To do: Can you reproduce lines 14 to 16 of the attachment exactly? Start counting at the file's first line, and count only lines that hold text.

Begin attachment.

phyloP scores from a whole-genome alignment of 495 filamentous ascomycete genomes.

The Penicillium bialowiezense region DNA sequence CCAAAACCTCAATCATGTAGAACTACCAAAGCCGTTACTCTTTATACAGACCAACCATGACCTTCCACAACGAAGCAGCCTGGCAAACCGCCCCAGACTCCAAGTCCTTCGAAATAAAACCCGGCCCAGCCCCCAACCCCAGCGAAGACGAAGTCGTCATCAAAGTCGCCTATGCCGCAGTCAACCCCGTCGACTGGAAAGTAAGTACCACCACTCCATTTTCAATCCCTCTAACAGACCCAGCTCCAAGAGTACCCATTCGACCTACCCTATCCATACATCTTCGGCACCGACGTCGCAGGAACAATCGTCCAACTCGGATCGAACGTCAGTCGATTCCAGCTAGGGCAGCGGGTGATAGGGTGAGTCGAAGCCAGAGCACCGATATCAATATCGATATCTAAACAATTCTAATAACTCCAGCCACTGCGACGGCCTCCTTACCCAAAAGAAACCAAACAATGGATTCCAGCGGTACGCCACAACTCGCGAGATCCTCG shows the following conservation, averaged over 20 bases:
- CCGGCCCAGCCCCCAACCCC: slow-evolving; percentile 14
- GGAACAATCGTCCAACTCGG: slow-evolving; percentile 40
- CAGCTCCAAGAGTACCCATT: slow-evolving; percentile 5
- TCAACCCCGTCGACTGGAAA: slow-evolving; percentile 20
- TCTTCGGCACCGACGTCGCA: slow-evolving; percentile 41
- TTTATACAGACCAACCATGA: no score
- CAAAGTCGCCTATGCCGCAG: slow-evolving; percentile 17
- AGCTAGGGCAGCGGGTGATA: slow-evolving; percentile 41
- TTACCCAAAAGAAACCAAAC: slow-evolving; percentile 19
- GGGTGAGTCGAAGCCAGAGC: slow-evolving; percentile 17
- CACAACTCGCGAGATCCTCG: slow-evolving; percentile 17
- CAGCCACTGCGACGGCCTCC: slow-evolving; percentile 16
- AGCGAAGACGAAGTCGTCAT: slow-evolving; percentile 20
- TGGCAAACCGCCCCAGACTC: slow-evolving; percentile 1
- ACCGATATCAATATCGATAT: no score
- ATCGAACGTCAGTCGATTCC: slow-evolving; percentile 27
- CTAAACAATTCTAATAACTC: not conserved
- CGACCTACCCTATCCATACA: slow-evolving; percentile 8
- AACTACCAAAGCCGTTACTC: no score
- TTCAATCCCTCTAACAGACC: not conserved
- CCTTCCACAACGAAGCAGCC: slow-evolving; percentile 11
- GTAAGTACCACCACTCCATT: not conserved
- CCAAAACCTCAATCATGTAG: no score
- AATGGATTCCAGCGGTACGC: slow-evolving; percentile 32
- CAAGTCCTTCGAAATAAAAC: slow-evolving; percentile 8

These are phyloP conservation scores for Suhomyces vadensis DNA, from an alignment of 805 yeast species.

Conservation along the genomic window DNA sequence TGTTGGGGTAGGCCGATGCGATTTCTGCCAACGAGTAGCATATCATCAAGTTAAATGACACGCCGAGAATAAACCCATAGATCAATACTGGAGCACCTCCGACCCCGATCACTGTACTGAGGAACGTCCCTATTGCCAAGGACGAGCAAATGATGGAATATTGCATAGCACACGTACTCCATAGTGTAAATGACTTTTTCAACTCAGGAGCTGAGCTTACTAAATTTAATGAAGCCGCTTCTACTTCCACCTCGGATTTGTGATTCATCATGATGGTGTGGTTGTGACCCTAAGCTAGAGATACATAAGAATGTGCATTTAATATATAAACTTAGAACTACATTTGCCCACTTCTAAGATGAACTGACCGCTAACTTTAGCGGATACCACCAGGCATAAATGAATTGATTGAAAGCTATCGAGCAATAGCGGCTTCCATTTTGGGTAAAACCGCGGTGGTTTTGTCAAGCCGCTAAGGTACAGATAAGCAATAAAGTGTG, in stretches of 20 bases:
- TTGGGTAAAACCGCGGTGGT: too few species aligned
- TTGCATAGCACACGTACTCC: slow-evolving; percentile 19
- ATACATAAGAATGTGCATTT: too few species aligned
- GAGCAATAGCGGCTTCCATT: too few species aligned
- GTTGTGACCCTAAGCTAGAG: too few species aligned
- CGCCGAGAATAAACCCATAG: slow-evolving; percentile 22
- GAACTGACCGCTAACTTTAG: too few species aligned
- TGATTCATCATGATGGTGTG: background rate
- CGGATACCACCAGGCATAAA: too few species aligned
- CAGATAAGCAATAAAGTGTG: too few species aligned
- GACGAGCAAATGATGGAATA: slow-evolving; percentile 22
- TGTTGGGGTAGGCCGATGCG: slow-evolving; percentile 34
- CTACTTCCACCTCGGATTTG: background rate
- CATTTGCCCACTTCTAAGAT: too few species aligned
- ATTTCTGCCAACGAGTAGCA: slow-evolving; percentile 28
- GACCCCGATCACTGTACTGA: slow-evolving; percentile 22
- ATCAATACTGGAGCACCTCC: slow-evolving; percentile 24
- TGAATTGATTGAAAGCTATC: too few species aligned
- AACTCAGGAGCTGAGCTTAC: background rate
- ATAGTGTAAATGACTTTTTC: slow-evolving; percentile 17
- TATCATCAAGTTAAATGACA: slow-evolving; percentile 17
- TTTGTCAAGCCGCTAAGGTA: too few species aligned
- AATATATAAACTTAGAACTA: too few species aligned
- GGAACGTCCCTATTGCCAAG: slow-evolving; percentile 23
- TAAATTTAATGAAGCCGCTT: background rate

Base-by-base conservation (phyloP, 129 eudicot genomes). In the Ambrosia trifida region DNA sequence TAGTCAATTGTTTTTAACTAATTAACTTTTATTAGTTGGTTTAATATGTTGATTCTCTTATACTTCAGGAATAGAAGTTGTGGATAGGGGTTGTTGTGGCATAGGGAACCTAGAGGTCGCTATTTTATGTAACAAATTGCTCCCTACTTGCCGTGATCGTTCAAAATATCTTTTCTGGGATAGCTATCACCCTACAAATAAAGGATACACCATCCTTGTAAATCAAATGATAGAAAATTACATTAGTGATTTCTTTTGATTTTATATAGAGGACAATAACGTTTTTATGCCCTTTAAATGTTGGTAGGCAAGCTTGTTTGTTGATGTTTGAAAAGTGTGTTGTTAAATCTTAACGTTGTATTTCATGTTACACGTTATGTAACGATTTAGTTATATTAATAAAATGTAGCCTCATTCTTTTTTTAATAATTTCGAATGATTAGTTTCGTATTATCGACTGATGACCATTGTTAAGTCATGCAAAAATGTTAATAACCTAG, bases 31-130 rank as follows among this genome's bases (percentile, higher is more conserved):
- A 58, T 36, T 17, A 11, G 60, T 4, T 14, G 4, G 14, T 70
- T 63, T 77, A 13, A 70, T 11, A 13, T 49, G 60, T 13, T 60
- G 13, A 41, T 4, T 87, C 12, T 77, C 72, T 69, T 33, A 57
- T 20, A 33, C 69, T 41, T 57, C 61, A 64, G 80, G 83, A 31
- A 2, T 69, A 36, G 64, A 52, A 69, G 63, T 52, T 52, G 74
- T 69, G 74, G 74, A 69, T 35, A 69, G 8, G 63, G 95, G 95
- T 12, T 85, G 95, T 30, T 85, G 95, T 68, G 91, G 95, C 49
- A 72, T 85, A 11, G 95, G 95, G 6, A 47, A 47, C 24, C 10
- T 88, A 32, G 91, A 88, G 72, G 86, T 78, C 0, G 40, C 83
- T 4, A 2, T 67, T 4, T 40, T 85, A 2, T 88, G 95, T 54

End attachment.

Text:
- CAGCCACTGCGACGGCCTCC: slow-evolving; percentile 16
- AGCGAAGACGAAGTCGTCAT: slow-evolving; percentile 20
- TGGCAAACCGCCCCAGACTC: slow-evolving; percentile 1